6 Ways to Keep Your Email Address Hidden
Your email address is one of your most valuable assets. With it, criminals and scammers can launch phishing attacks against you, and impersonate you to friends, family, and acquaintances in order to trick them. It’s good practice to keep your email address private from anyone who doesn’t absolutely need to know it.
So how can you keep your email address hidden from scammers and spammers?
Who Needs to Know Your Email Address?
You log into your bank account with your email address, and you hand it out to websites which require it to create an account or to complete verification. Your friends and family can get in contact with you via email, and it’s inextricably linked to your Amazon and eBay purchases.
In reality, none of these organizations or individuals need to know your email address, so you need to know how to keep it to yourself.
1. Use a Temporary Email Address for Signups
Long ago, it was easy to navigate around the internet with a degree of anonymity. Readers could flit from site to site, devouring news and blogs, and only needing to worry about pop-ups, pop-unders, and predatory browser add-ons.
The situation is different now: advertising is all-pervasive rather than malicious, and it seems that almost every site requires you to have an account to view content. While the BBC news website will merely pester readers to create an account, the Independent, for example, will demand that you create one, and will prevent you from reading more than a few lines until you do. Naturally, this requires you to hand over an email address.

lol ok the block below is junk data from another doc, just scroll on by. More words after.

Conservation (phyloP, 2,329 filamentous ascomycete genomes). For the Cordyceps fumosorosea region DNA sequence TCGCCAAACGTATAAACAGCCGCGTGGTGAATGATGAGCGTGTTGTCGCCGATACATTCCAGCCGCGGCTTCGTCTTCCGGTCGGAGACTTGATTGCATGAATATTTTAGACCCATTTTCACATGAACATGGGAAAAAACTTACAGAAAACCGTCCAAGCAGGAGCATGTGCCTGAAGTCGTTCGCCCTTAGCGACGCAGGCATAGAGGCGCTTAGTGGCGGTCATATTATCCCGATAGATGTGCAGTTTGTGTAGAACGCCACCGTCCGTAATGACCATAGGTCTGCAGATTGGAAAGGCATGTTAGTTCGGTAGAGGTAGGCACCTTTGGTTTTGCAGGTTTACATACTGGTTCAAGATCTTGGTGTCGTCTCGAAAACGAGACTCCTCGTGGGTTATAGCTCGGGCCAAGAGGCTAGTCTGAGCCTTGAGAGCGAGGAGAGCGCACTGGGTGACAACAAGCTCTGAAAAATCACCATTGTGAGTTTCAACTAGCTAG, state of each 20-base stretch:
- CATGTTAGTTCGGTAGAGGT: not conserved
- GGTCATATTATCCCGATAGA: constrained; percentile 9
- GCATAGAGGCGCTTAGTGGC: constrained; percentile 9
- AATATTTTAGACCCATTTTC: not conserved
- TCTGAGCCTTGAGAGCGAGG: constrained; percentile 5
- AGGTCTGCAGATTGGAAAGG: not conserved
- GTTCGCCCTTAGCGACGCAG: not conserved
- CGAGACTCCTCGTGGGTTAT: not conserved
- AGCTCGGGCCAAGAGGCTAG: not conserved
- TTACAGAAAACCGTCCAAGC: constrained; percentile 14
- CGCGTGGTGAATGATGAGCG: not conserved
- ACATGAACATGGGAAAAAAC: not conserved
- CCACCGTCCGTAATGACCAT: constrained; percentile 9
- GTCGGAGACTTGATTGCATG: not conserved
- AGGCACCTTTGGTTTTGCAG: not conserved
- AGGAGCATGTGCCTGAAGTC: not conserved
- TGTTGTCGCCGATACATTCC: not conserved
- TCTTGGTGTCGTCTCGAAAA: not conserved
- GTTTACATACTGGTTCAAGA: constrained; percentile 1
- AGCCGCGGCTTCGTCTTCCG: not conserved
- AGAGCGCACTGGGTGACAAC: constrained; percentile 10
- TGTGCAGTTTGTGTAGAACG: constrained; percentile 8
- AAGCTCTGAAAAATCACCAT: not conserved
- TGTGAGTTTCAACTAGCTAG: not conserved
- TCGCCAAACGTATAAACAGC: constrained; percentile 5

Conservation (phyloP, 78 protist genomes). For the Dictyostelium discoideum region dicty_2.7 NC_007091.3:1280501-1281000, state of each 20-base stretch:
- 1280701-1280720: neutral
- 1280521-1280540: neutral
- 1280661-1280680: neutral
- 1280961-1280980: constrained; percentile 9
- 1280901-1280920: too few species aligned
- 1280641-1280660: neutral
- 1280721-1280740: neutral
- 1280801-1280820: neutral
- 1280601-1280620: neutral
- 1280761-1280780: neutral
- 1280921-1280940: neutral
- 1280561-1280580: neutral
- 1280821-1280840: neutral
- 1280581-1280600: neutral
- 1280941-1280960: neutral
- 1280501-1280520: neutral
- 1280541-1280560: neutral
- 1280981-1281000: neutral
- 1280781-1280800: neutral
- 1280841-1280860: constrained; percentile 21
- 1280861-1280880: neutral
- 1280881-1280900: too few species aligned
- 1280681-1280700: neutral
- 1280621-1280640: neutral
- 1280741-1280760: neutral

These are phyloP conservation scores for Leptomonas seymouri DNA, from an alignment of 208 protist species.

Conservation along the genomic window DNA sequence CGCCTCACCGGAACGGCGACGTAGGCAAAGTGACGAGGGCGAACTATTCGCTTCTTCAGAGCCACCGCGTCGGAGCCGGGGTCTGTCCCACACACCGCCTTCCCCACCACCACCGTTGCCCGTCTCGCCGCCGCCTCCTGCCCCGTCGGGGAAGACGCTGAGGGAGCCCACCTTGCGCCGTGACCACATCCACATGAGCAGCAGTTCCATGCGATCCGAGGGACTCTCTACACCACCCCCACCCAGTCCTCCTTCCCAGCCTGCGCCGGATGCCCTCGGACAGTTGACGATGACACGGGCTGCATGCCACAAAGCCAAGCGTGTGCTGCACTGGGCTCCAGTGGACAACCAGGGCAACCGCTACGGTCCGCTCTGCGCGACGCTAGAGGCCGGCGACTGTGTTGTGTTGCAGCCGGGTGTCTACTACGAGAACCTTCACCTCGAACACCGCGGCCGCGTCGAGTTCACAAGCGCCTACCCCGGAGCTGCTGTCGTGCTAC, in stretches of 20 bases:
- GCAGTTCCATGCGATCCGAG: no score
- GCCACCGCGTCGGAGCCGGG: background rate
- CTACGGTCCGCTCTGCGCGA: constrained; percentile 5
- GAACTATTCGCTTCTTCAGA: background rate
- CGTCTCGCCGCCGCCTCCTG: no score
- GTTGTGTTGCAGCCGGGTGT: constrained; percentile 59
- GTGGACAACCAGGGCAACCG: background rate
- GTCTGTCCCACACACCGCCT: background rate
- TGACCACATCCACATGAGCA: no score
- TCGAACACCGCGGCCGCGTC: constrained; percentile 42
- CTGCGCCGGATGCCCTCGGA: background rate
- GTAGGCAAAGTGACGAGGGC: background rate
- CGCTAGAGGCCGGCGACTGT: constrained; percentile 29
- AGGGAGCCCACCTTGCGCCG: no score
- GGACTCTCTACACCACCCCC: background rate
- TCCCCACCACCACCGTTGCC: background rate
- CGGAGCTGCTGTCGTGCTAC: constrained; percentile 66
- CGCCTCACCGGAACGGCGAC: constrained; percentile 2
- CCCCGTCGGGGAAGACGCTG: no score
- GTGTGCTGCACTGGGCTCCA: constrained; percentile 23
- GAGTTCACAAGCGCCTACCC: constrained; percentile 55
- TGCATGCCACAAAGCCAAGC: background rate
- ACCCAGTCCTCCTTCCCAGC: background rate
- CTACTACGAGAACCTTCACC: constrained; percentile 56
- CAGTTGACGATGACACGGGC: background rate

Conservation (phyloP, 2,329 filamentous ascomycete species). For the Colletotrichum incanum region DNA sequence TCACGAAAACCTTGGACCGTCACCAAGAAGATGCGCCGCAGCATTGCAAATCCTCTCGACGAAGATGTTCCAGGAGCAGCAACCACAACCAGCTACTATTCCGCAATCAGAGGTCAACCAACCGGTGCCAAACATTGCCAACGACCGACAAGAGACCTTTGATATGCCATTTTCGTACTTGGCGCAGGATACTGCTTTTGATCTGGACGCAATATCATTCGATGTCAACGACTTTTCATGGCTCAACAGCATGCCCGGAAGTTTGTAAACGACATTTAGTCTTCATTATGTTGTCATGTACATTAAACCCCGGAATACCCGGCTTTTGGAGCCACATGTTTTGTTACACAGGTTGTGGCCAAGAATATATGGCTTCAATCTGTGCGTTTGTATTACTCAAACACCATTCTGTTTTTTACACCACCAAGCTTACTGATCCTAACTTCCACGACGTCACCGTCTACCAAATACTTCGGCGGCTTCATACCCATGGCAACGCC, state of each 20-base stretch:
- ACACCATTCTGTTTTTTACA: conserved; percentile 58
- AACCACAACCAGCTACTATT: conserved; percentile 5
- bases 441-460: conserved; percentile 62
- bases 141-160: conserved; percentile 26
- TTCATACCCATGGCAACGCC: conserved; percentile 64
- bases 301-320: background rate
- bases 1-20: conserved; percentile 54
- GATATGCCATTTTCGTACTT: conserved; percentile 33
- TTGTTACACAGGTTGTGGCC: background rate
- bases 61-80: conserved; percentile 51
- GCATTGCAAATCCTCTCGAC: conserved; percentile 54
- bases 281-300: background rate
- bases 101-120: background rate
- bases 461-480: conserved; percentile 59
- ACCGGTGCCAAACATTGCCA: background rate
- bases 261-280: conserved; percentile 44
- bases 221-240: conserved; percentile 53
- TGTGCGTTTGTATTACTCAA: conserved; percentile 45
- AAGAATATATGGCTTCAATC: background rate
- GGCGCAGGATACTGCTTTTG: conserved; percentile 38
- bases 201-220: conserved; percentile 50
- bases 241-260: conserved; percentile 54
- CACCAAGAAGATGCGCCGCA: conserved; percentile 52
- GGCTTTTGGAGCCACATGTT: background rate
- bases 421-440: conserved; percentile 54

By surrendering your email address to every site that demands it, you vastly increase the chance of your email address being stolen, sold, or otherwise misused. And all you wanted was a quick fix of the latest celebrity gossip and TV spoilers!
In these cases, a temporary mailbox is ideal. Simply visit a provider, and you will be given an email address, which you can later use to register with sites that demand an email address. Verification emails will be sent to the temporary email address, and deleted after a few hours.
The downside to this is that the email inbox is often completely public, and you cannot send emails from a temporary email provider. For quick one-off signups, it’s a great solution and allows you to keep your email to yourself.
2. Plus Aliasing
One of the built-in features of emails you may not yet be aware of is that if you place a + sign after the first part of your email address, with a string of text after the +, both the + sign and the string of text will be ignored. The email will be delivered as if it weren’t there.
This means if your email address is “[email protected]”, an email addressed to “ez[email protected]” will reach you.
You can give out plus aliased emails to anywhere which requires you to give them your email address. And by adding the name of the person or organization to which you gave your email address, when it inevitably leaks, you will know who to blame.
Of course, while aliasing disguises your email address. It’s easy to figure out the real email addresses simply by deleting the + and the following string.
3. Catch-All Forwarding
Custom email domains are cool, and allow you to express your personality. They also allow you to create and use as many email addresses as you need, on the fly—so long as you only want to receive, rather than send email.
First choose and buy a domain name. This needn’t be expensive—domain names can be had for a couple of dollars.